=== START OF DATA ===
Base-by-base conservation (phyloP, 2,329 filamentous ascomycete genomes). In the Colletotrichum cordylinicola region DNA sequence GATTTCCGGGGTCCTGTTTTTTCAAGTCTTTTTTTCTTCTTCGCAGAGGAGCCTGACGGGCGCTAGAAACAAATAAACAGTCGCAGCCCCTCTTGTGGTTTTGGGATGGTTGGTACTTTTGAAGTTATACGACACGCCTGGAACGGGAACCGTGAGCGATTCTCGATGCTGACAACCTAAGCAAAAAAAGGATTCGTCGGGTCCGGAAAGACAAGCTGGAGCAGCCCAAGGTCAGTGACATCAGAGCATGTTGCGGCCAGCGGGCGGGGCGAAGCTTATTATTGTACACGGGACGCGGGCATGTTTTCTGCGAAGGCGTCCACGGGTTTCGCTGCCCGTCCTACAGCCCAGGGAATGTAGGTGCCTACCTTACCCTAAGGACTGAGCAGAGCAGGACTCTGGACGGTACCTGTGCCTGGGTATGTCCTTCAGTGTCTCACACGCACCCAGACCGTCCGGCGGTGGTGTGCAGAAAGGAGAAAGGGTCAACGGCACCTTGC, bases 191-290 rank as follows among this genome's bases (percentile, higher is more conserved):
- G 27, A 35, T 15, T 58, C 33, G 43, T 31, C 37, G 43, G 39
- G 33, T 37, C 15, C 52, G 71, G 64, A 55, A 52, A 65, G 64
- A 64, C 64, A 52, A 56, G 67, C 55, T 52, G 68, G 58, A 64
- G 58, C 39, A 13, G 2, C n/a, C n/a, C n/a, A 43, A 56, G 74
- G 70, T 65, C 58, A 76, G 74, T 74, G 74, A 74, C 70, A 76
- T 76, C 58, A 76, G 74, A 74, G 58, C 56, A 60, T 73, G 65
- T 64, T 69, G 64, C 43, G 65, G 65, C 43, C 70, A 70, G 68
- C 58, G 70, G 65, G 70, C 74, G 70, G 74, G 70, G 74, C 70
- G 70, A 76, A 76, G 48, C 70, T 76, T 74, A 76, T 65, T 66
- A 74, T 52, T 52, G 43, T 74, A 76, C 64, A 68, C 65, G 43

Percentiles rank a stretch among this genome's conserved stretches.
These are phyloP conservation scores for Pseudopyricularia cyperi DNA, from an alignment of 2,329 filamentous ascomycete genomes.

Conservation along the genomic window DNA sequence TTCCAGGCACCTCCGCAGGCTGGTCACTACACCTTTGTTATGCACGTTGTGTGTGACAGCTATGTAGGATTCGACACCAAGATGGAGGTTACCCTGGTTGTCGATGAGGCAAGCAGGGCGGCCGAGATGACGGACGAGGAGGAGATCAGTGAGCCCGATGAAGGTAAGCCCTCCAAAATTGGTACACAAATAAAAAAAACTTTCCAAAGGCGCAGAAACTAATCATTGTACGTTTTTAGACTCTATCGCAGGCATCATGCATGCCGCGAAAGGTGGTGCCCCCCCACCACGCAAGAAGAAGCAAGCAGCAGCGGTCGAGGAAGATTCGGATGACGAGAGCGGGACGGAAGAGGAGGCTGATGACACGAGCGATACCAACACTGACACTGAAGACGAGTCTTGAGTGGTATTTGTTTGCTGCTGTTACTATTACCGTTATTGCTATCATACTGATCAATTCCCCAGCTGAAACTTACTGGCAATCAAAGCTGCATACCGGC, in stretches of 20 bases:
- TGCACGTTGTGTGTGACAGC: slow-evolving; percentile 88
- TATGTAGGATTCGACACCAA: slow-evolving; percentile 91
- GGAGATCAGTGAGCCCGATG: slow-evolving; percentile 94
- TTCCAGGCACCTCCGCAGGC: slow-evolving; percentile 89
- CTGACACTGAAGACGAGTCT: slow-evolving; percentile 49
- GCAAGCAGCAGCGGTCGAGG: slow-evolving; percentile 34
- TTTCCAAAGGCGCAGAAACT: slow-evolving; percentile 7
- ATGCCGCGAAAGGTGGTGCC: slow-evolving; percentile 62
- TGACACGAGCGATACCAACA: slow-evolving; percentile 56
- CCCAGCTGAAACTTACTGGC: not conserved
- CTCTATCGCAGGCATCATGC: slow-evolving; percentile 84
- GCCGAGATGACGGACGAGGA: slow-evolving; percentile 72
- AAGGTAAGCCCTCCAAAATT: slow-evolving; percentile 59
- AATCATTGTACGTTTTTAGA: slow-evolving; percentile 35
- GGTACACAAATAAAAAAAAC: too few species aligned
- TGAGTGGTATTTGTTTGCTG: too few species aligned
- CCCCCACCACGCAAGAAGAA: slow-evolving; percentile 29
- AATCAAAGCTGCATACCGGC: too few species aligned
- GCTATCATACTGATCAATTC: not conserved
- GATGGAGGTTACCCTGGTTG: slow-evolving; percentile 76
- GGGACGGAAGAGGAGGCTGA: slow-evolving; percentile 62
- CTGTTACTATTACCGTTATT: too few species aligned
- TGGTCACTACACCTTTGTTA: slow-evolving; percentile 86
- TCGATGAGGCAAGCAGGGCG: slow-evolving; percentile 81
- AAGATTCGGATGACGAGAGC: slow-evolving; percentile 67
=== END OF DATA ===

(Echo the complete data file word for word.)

Base-by-base conservation (phyloP, 2,329 filamentous ascomycete genomes). In the Colletotrichum cordylinicola region DNA sequence GATTTCCGGGGTCCTGTTTTTTCAAGTCTTTTTTTCTTCTTCGCAGAGGAGCCTGACGGGCGCTAGAAACAAATAAACAGTCGCAGCCCCTCTTGTGGTTTTGGGATGGTTGGTACTTTTGAAGTTATACGACACGCCTGGAACGGGAACCGTGAGCGATTCTCGATGCTGACAACCTAAGCAAAAAAAGGATTCGTCGGGTCCGGAAAGACAAGCTGGAGCAGCCCAAGGTCAGTGACATCAGAGCATGTTGCGGCCAGCGGGCGGGGCGAAGCTTATTATTGTACACGGGACGCGGGCATGTTTTCTGCGAAGGCGTCCACGGGTTTCGCTGCCCGTCCTACAGCCCAGGGAATGTAGGTGCCTACCTTACCCTAAGGACTGAGCAGAGCAGGACTCTGGACGGTACCTGTGCCTGGGTATGTCCTTCAGTGTCTCACACGCACCCAGACCGTCCGGCGGTGGTGTGCAGAAAGGAGAAAGGGTCAACGGCACCTTGC, bases 191-290 rank as follows among this genome's bases (percentile, higher is more conserved):
- G 27, A 35, T 15, T 58, C 33, G 43, T 31, C 37, G 43, G 39
- G 33, T 37, C 15, C 52, G 71, G 64, A 55, A 52, A 65, G 64
- A 64, C 64, A 52, A 56, G 67, C 55, T 52, G 68, G 58, A 64
- G 58, C 39, A 13, G 2, C n/a, C n/a, C n/a, A 43, A 56, G 74
- G 70, T 65, C 58, A 76, G 74, T 74, G 74, A 74, C 70, A 76
- T 76, C 58, A 76, G 74, A 74, G 58, C 56, A 60, T 73, G 65
- T 64, T 69, G 64, C 43, G 65, G 65, C 43, C 70, A 70, G 68
- C 58, G 70, G 65, G 70, C 74, G 70, G 74, G 70, G 74, C 70
- G 70, A 76, A 76, G 48, C 70, T 76, T 74, A 76, T 65, T 66
- A 74, T 52, T 52, G 43, T 74, A 76, C 64, A 68, C 65, G 43

Percentiles rank a stretch among this genome's conserved stretches.
These are phyloP conservation scores for Pseudopyricularia cyperi DNA, from an alignment of 2,329 filamentous ascomycete genomes.

Conservation along the genomic window DNA sequence TTCCAGGCACCTCCGCAGGCTGGTCACTACACCTTTGTTATGCACGTTGTGTGTGACAGCTATGTAGGATTCGACACCAAGATGGAGGTTACCCTGGTTGTCGATGAGGCAAGCAGGGCGGCCGAGATGACGGACGAGGAGGAGATCAGTGAGCCCGATGAAGGTAAGCCCTCCAAAATTGGTACACAAATAAAAAAAACTTTCCAAAGGCGCAGAAACTAATCATTGTACGTTTTTAGACTCTATCGCAGGCATCATGCATGCCGCGAAAGGTGGTGCCCCCCCACCACGCAAGAAGAAGCAAGCAGCAGCGGTCGAGGAAGATTCGGATGACGAGAGCGGGACGGAAGAGGAGGCTGATGACACGAGCGATACCAACACTGACACTGAAGACGAGTCTTGAGTGGTATTTGTTTGCTGCTGTTACTATTACCGTTATTGCTATCATACTGATCAATTCCCCAGCTGAAACTTACTGGCAATCAAAGCTGCATACCGGC, in stretches of 20 bases:
- TGCACGTTGTGTGTGACAGC: slow-evolving; percentile 88
- TATGTAGGATTCGACACCAA: slow-evolving; percentile 91
- GGAGATCAGTGAGCCCGATG: slow-evolving; percentile 94
- TTCCAGGCACCTCCGCAGGC: slow-evolving; percentile 89
- CTGACACTGAAGACGAGTCT: slow-evolving; percentile 49
- GCAAGCAGCAGCGGTCGAGG: slow-evolving; percentile 34
- TTTCCAAAGGCGCAGAAACT: slow-evolving; percentile 7
- ATGCCGCGAAAGGTGGTGCC: slow-evolving; percentile 62
- TGACACGAGCGATACCAACA: slow-evolving; percentile 56
- CCCAGCTGAAACTTACTGGC: not conserved
- CTCTATCGCAGGCATCATGC: slow-evolving; percentile 84
- GCCGAGATGACGGACGAGGA: slow-evolving; percentile 72
- AAGGTAAGCCCTCCAAAATT: slow-evolving; percentile 59
- AATCATTGTACGTTTTTAGA: slow-evolving; percentile 35
- GGTACACAAATAAAAAAAAC: too few species aligned
- TGAGTGGTATTTGTTTGCTG: too few species aligned
- CCCCCACCACGCAAGAAGAA: slow-evolving; percentile 29
- AATCAAAGCTGCATACCGGC: too few species aligned
- GCTATCATACTGATCAATTC: not conserved
- GATGGAGGTTACCCTGGTTG: slow-evolving; percentile 76
- GGGACGGAAGAGGAGGCTGA: slow-evolving; percentile 62
- CTGTTACTATTACCGTTATT: too few species aligned
- TGGTCACTACACCTTTGTTA: slow-evolving; percentile 86
- TCGATGAGGCAAGCAGGGCG: slow-evolving; percentile 81
- AAGATTCGGATGACGAGAGC: slow-evolving; percentile 67